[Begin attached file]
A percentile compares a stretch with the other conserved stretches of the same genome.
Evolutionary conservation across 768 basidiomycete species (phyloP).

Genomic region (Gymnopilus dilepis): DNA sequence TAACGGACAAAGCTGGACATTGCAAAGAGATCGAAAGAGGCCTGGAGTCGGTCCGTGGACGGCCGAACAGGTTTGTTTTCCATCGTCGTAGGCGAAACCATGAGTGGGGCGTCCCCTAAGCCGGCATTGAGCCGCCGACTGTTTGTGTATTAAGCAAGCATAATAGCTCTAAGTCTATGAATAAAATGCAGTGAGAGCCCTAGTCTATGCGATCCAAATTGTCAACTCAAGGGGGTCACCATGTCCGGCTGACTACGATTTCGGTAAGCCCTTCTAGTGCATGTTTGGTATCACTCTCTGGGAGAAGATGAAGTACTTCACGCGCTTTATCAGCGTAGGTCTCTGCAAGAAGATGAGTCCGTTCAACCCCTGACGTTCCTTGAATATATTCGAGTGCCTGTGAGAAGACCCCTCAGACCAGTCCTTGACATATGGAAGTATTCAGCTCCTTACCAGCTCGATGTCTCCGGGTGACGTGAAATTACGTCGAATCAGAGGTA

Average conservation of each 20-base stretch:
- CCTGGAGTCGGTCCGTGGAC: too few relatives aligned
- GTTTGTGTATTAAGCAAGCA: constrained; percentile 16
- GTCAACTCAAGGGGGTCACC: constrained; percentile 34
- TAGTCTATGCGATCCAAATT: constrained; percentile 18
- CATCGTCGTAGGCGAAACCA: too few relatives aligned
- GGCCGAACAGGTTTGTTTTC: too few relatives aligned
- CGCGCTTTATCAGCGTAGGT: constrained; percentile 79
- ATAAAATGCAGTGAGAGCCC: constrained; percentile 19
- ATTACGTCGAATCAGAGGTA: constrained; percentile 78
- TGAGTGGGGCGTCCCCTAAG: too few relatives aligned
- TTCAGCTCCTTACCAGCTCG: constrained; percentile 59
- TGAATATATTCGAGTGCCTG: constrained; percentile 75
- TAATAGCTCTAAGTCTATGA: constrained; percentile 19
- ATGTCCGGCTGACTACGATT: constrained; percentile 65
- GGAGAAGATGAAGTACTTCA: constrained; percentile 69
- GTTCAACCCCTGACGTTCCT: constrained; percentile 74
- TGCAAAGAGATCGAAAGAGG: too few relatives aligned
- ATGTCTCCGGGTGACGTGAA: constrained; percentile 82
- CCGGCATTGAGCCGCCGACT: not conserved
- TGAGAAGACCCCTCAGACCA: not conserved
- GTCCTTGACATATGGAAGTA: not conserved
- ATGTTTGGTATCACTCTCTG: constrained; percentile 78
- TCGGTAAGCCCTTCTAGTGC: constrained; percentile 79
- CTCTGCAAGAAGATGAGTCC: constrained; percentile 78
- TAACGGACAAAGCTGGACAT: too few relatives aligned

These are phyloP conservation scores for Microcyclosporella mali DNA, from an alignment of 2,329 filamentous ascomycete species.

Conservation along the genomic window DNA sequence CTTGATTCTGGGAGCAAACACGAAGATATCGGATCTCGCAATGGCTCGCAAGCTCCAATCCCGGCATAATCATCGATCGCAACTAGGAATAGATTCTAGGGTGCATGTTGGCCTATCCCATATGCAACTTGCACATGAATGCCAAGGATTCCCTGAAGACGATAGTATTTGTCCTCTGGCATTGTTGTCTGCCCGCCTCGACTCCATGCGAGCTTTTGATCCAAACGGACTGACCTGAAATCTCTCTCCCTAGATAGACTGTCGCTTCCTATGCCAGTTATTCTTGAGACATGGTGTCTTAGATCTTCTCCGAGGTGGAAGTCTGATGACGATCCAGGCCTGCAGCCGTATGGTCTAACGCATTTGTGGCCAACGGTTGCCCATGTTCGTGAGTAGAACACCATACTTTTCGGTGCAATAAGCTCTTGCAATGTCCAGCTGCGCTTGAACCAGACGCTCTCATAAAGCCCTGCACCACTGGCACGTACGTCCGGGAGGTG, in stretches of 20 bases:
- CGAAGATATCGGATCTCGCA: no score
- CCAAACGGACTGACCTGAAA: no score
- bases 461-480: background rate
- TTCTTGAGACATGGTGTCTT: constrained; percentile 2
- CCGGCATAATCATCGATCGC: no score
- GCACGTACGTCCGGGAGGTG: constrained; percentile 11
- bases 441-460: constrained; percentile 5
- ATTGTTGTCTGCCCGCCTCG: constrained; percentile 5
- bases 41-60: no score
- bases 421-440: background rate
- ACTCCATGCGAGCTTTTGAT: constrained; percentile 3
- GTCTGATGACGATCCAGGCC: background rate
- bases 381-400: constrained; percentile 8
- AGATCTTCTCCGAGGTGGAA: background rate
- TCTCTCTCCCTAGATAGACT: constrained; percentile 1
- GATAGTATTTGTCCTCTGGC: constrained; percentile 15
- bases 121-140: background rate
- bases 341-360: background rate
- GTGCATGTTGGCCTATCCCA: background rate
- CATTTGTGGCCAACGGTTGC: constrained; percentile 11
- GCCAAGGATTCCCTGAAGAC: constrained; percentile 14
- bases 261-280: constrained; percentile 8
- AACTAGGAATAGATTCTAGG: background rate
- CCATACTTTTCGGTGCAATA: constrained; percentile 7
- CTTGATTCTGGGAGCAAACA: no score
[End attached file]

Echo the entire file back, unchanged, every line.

A percentile compares a stretch with the other conserved stretches of the same genome.
Evolutionary conservation across 768 basidiomycete species (phyloP).

Genomic region (Gymnopilus dilepis): DNA sequence TAACGGACAAAGCTGGACATTGCAAAGAGATCGAAAGAGGCCTGGAGTCGGTCCGTGGACGGCCGAACAGGTTTGTTTTCCATCGTCGTAGGCGAAACCATGAGTGGGGCGTCCCCTAAGCCGGCATTGAGCCGCCGACTGTTTGTGTATTAAGCAAGCATAATAGCTCTAAGTCTATGAATAAAATGCAGTGAGAGCCCTAGTCTATGCGATCCAAATTGTCAACTCAAGGGGGTCACCATGTCCGGCTGACTACGATTTCGGTAAGCCCTTCTAGTGCATGTTTGGTATCACTCTCTGGGAGAAGATGAAGTACTTCACGCGCTTTATCAGCGTAGGTCTCTGCAAGAAGATGAGTCCGTTCAACCCCTGACGTTCCTTGAATATATTCGAGTGCCTGTGAGAAGACCCCTCAGACCAGTCCTTGACATATGGAAGTATTCAGCTCCTTACCAGCTCGATGTCTCCGGGTGACGTGAAATTACGTCGAATCAGAGGTA

Average conservation of each 20-base stretch:
- CCTGGAGTCGGTCCGTGGAC: too few relatives aligned
- GTTTGTGTATTAAGCAAGCA: constrained; percentile 16
- GTCAACTCAAGGGGGTCACC: constrained; percentile 34
- TAGTCTATGCGATCCAAATT: constrained; percentile 18
- CATCGTCGTAGGCGAAACCA: too few relatives aligned
- GGCCGAACAGGTTTGTTTTC: too few relatives aligned
- CGCGCTTTATCAGCGTAGGT: constrained; percentile 79
- ATAAAATGCAGTGAGAGCCC: constrained; percentile 19
- ATTACGTCGAATCAGAGGTA: constrained; percentile 78
- TGAGTGGGGCGTCCCCTAAG: too few relatives aligned
- TTCAGCTCCTTACCAGCTCG: constrained; percentile 59
- TGAATATATTCGAGTGCCTG: constrained; percentile 75
- TAATAGCTCTAAGTCTATGA: constrained; percentile 19
- ATGTCCGGCTGACTACGATT: constrained; percentile 65
- GGAGAAGATGAAGTACTTCA: constrained; percentile 69
- GTTCAACCCCTGACGTTCCT: constrained; percentile 74
- TGCAAAGAGATCGAAAGAGG: too few relatives aligned
- ATGTCTCCGGGTGACGTGAA: constrained; percentile 82
- CCGGCATTGAGCCGCCGACT: not conserved
- TGAGAAGACCCCTCAGACCA: not conserved
- GTCCTTGACATATGGAAGTA: not conserved
- ATGTTTGGTATCACTCTCTG: constrained; percentile 78
- TCGGTAAGCCCTTCTAGTGC: constrained; percentile 79
- CTCTGCAAGAAGATGAGTCC: constrained; percentile 78
- TAACGGACAAAGCTGGACAT: too few relatives aligned

These are phyloP conservation scores for Microcyclosporella mali DNA, from an alignment of 2,329 filamentous ascomycete species.

Conservation along the genomic window DNA sequence CTTGATTCTGGGAGCAAACACGAAGATATCGGATCTCGCAATGGCTCGCAAGCTCCAATCCCGGCATAATCATCGATCGCAACTAGGAATAGATTCTAGGGTGCATGTTGGCCTATCCCATATGCAACTTGCACATGAATGCCAAGGATTCCCTGAAGACGATAGTATTTGTCCTCTGGCATTGTTGTCTGCCCGCCTCGACTCCATGCGAGCTTTTGATCCAAACGGACTGACCTGAAATCTCTCTCCCTAGATAGACTGTCGCTTCCTATGCCAGTTATTCTTGAGACATGGTGTCTTAGATCTTCTCCGAGGTGGAAGTCTGATGACGATCCAGGCCTGCAGCCGTATGGTCTAACGCATTTGTGGCCAACGGTTGCCCATGTTCGTGAGTAGAACACCATACTTTTCGGTGCAATAAGCTCTTGCAATGTCCAGCTGCGCTTGAACCAGACGCTCTCATAAAGCCCTGCACCACTGGCACGTACGTCCGGGAGGTG, in stretches of 20 bases:
- CGAAGATATCGGATCTCGCA: no score
- CCAAACGGACTGACCTGAAA: no score
- bases 461-480: background rate
- TTCTTGAGACATGGTGTCTT: constrained; percentile 2
- CCGGCATAATCATCGATCGC: no score
- GCACGTACGTCCGGGAGGTG: constrained; percentile 11
- bases 441-460: constrained; percentile 5
- ATTGTTGTCTGCCCGCCTCG: constrained; percentile 5
- bases 41-60: no score
- bases 421-440: background rate
- ACTCCATGCGAGCTTTTGAT: constrained; percentile 3
- GTCTGATGACGATCCAGGCC: background rate
- bases 381-400: constrained; percentile 8
- AGATCTTCTCCGAGGTGGAA: background rate
- TCTCTCTCCCTAGATAGACT: constrained; percentile 1
- GATAGTATTTGTCCTCTGGC: constrained; percentile 15
- bases 121-140: background rate
- bases 341-360: background rate
- GTGCATGTTGGCCTATCCCA: background rate
- CATTTGTGGCCAACGGTTGC: constrained; percentile 11
- GCCAAGGATTCCCTGAAGAC: constrained; percentile 14
- bases 261-280: constrained; percentile 8
- AACTAGGAATAGATTCTAGG: background rate
- CCATACTTTTCGGTGCAATA: constrained; percentile 7
- CTTGATTCTGGGAGCAAACA: no score